Around Kaimana, the numbers of turtles nesting on Venu and other islands nearby begin to shrink. Protection has not been easy. Limited means and knowledge about conservation methods are major obstacles. Initiatives between CI and BKSDA to protect turtle nesting beaches now have the support of the local communities and landowners. Based on CI’s data from 2011 through 2013, turtle nestings have increased to about 2,477 individuals. This positive result is due to the cooperation between all stakeholders who are striving to save Kaimana’s ambassador of the seas.

Newly Discovered Whale Shark Population Brings Tourism Potential to Indonesian Communities

Author : Nita Yohana, Published :

whale shark under fishing platform, Indonesia

Whale shark under bagan (fishing platform) in Indonesia. (© Burt Jones and Maurine Shimlock)

In late 2011, CI’s Mark Erdmann blogged about an exciting expedition tagging whale sharks in Cenderawasih Bay off the northern coast of West Papua, Indonesia. The trip was conducted in collaboration with WWF-Indonesia, Hubbs-SeaWorld Research Institute and the Cenderawasih National Park Authority. Data received from the tags exposed the migratory behavior of these mysterious creatures along Indonesia’s coasts.

In Kaimana, on West Papua’s southern coast, the recent discovery of another whale shark population has triggered similar research, providing us with vital information backing the development of critical regulations to protect these species and support a burgeoning whale shark tourism industry that is both sustainable and benefits local communities.

Gentle Giants

Whale sharks are the largest living fish species, growing up to 18 meters (60 feet) and weighing 20 tons, yet they are known for being among the most gentle of the shark species. With enormous mouths that can be up to 1.5 meters (4.9 feet) wide, these filter feeders’ diet predominantly consists of plankton and small fish like anchovies.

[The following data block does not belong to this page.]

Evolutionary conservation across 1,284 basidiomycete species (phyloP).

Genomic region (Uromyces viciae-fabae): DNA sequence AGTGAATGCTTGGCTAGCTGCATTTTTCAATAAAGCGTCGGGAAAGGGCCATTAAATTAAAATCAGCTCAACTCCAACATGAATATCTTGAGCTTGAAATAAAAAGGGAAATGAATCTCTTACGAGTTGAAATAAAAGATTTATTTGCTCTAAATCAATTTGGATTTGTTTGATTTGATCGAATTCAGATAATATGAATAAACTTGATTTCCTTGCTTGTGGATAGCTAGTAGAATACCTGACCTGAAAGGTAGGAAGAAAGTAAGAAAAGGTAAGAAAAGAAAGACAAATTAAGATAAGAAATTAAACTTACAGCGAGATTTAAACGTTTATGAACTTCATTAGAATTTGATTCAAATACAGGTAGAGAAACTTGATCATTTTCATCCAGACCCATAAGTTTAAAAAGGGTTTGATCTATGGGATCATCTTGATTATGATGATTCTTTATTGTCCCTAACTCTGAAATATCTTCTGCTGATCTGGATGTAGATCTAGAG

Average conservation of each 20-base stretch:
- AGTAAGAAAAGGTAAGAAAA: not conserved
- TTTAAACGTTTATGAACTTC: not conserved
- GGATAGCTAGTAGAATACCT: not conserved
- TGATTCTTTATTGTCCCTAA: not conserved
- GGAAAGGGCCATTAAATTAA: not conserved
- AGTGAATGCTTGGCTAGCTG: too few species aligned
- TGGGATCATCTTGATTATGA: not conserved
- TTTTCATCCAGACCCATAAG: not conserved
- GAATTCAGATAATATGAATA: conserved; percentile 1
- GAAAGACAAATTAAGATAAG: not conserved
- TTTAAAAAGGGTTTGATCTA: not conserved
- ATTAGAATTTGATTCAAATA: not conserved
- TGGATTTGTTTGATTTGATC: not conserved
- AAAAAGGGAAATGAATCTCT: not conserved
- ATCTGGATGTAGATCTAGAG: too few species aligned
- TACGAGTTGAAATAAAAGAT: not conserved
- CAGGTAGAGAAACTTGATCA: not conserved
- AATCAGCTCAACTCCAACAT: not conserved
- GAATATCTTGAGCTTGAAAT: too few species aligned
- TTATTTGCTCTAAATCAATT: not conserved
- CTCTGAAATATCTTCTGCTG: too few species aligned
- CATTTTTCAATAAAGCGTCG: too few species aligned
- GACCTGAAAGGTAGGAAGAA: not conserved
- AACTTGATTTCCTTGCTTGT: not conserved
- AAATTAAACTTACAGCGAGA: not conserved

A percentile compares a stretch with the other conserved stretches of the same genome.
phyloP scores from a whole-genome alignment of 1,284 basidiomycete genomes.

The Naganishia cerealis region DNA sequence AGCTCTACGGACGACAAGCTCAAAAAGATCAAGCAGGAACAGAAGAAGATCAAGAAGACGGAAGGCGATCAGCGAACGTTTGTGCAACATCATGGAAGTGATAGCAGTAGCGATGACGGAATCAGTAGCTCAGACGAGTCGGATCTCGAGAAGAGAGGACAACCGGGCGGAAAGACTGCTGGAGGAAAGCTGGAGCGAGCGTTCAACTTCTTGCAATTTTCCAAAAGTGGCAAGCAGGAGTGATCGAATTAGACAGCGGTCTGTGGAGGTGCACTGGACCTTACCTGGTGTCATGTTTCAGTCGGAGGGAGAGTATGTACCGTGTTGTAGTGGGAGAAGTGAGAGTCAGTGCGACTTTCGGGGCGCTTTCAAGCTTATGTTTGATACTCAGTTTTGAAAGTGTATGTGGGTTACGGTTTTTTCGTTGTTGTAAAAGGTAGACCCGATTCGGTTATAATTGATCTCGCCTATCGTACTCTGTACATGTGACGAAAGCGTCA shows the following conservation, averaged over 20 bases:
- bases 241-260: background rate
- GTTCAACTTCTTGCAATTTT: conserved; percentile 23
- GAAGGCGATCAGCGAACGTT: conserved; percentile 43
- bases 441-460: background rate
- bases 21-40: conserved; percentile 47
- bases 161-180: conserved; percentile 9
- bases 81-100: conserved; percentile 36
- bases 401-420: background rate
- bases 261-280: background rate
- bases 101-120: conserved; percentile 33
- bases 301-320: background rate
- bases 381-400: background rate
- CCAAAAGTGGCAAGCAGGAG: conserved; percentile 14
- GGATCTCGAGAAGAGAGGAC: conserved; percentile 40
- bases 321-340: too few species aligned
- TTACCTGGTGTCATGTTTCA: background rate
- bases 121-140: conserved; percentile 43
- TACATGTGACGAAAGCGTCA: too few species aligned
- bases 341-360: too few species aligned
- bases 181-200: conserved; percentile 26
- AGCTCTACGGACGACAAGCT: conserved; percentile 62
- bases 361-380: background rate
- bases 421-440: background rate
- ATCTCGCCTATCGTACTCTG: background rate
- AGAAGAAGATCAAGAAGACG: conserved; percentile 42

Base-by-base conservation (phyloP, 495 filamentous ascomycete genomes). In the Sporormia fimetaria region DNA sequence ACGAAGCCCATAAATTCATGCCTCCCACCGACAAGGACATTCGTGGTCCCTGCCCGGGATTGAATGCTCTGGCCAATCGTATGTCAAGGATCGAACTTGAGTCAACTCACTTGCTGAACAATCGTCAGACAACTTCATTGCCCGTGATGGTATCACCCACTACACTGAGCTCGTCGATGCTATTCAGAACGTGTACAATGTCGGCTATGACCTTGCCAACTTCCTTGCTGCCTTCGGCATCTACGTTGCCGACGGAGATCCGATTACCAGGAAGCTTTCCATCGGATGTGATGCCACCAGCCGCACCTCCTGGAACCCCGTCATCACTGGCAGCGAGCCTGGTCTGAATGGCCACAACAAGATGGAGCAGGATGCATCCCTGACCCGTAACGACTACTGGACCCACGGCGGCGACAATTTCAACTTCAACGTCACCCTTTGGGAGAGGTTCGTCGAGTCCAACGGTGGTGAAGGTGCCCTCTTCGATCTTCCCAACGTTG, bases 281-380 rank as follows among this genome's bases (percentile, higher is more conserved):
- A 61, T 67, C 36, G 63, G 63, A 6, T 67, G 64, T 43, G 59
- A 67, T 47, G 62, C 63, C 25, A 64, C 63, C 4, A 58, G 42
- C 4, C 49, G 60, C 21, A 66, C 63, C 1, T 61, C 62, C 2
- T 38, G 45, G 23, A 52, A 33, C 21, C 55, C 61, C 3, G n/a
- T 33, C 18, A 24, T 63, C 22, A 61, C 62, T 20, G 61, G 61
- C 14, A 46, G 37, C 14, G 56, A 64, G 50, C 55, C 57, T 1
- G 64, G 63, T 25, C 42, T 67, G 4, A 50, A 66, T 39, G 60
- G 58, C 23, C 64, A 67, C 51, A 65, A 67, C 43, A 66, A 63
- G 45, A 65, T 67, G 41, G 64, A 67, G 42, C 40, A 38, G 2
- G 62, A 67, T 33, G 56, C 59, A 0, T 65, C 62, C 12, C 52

Fishermen on Papua’s coast have long been aware of the existence of these animals. In fact, the sharks frequently approach the bagan (fishing platforms) where the fishers pull up nets of baitfish, hanging around for an easy meal or sometimes sucking fish from holes in the nets

Many fishermen consider the sharks to be good luck. And with an influx of tourists pouring into communities to see the sharks’ feeding activity in person, protecting whale shark populations will be the smartest economic choice for these communities.

Whale shark tourism has been thriving in Cenderawasih Bay since 2010. Yet in Kaimana, the region’s tourism potential is only beginning to be realized.

Kaimana is located in West Papua’s Bird’s Head Seascape, recognized as the global epicenter of marine biodiversity. Since 2011, domestic and foreign tourists in Kaimana have increased, yet the region still lacks infrastructure that could make it a more accessible and popular destination.

While encouraging tourism, it’s also critical to protect the whale sharks from negative impacts resulting from human interaction. The more we know about the behavior of whale sharks, the better we can help local communities value and protect them.

The Research

Up to this point, our understanding of the life cycle of whale sharks remains limited. We know that whale sharks are normally solitary and frequently spend a fair proportion of their time in depths below 100 meters (328 feet).

We also know that they are able to migrate great distances to take advantage of seasonally abundant food sources, around which they tend to briefly gather in large numbers to feed before dispersing again). Most of the sharks observed in these aggregations are young males in the 4-8 meter (13-26 foot) size range — but we don’t know much else. This is why we are conducting this research in Kaimana.

Since December 2013, CI has photo identified 11, satellite tagged four and genetically sampled six whale sharks in Kaimana. The satellite tags record depth, temperature, and light level data (used to estimate location) of the shark’s diving behavior over a certain period of time. The time frame of deployment of these tags varies; some have been programmed to pop off the shark after three months, while other stay on for six.

Every whale shark has a unique spotting pattern on the body, similar to a human’s fingerprint. By taking photo IDs of each individual (the left side of the animal between the gills and the dorsal fin), we hope to learn whether any of the sharks observed in Kaimana are the same ones seen in Cenderawasih Bay.

fisherman feeding whale shark, Indonesia

Fishermen feeding whale shark off of bagan fishing platform. (© Conservation International/photo by Nita Yohana)